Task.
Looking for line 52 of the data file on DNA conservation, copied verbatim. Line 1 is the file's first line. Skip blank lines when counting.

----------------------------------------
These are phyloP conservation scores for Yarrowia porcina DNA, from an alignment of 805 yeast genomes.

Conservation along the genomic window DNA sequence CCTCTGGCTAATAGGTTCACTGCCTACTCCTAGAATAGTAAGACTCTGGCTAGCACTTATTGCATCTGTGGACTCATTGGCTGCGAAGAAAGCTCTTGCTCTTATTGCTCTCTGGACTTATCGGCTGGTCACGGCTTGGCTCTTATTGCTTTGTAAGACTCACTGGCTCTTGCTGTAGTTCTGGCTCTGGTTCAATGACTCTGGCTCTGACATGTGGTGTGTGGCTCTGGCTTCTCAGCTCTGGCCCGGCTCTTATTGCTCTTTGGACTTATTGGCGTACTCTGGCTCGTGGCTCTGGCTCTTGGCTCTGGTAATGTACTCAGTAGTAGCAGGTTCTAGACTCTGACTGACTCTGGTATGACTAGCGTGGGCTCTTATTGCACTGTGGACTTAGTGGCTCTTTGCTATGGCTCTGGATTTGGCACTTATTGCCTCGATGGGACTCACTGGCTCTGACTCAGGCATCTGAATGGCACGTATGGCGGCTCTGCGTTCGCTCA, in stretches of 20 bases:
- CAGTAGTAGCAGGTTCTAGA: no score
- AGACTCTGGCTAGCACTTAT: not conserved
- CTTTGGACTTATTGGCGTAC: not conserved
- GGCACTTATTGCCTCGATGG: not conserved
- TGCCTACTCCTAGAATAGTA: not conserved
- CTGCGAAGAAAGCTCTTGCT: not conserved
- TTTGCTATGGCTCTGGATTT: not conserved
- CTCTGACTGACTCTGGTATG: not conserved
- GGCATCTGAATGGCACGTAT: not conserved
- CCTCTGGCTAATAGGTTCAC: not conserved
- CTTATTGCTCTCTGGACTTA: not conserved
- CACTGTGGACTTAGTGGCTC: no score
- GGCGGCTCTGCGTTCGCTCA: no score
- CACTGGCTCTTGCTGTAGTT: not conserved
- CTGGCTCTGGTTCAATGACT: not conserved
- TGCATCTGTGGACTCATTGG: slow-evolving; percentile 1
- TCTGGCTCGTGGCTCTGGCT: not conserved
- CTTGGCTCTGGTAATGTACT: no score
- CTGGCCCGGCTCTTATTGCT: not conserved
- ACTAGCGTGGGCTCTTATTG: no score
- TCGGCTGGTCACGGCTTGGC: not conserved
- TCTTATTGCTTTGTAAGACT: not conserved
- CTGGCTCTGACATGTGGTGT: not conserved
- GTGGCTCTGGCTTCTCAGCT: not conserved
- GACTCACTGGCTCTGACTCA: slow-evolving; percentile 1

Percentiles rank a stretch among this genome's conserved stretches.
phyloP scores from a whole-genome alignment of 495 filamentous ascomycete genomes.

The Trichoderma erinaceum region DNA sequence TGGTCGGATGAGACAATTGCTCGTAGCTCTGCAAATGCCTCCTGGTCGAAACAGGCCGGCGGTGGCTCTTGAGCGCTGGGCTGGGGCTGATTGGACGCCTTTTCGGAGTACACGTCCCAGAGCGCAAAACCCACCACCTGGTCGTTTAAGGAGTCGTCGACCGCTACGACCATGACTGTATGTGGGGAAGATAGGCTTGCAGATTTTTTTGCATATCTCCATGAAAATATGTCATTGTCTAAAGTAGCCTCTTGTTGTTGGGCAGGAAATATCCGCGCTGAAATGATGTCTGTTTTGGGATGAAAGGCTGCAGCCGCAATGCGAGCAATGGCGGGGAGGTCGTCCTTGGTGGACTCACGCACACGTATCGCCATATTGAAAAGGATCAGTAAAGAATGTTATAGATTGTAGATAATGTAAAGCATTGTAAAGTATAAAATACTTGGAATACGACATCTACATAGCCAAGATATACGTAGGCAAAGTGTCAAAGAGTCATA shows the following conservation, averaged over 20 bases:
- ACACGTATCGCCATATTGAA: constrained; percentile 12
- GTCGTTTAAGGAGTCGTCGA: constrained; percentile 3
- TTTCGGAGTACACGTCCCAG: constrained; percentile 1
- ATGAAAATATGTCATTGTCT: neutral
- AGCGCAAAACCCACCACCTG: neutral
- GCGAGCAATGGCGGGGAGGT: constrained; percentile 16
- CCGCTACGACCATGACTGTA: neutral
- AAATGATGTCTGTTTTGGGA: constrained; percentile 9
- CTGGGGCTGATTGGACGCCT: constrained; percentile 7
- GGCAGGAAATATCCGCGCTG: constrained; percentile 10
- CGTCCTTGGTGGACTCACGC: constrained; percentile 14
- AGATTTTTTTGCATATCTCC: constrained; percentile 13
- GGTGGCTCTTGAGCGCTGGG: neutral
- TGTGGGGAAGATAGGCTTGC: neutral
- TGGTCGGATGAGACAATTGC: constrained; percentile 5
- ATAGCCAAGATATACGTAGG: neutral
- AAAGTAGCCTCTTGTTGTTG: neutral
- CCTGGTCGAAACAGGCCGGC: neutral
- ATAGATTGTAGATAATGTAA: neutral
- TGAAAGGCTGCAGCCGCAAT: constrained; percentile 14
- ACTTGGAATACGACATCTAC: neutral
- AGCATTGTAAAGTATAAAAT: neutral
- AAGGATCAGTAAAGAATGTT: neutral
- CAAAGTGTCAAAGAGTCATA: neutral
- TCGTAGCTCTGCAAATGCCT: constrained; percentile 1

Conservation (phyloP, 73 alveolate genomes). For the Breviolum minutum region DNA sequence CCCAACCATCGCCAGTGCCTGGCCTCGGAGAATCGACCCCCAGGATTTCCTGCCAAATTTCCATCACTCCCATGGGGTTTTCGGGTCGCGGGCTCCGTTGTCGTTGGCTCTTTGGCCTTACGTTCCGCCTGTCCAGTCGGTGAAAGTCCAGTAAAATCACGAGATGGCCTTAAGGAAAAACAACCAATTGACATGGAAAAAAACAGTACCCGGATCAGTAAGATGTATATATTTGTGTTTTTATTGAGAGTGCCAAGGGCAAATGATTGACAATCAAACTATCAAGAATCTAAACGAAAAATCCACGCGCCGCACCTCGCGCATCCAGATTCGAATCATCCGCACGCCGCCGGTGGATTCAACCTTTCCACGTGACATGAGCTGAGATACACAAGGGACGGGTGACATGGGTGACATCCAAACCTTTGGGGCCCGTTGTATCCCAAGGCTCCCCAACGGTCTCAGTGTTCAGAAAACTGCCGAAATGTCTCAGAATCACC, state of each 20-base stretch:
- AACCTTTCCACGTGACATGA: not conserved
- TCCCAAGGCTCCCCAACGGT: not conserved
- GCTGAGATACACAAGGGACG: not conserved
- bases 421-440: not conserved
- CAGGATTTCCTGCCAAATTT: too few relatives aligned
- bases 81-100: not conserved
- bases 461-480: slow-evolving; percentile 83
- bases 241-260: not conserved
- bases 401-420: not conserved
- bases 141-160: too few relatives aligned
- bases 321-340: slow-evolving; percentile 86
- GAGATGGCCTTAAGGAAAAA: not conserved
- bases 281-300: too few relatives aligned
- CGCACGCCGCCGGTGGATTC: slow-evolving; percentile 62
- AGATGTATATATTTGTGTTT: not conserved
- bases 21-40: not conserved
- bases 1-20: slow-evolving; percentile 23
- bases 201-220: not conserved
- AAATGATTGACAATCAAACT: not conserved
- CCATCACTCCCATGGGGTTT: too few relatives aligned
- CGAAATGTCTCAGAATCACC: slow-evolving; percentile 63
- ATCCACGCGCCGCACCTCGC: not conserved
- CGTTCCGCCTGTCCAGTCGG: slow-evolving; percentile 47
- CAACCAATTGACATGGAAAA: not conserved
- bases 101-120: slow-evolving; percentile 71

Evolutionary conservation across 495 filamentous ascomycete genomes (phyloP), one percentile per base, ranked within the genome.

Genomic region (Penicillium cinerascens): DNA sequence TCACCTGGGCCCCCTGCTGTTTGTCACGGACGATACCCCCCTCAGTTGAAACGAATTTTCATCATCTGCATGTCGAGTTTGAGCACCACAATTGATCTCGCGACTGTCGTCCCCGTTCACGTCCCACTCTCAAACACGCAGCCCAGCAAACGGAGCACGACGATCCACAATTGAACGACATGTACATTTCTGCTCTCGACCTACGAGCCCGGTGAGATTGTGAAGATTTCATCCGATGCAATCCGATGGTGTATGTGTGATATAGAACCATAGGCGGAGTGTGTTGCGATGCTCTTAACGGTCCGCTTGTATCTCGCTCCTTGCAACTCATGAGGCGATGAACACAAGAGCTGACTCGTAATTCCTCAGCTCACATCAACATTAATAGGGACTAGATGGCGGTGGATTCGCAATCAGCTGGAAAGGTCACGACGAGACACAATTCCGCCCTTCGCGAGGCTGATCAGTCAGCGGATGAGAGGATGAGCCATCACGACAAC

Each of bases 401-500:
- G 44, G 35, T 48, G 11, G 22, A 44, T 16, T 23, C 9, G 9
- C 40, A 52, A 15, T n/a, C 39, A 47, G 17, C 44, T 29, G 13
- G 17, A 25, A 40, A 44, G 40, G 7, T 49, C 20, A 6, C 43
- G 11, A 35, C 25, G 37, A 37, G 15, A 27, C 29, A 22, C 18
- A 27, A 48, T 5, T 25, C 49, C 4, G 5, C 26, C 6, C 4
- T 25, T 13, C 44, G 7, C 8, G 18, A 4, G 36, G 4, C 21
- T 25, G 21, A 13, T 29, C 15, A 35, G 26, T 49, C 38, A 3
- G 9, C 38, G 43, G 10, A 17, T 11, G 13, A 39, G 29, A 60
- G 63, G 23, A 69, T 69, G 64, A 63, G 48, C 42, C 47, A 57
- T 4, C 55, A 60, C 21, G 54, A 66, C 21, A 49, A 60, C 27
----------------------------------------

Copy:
- AGCATTGTAAAGTATAAAAT: neutral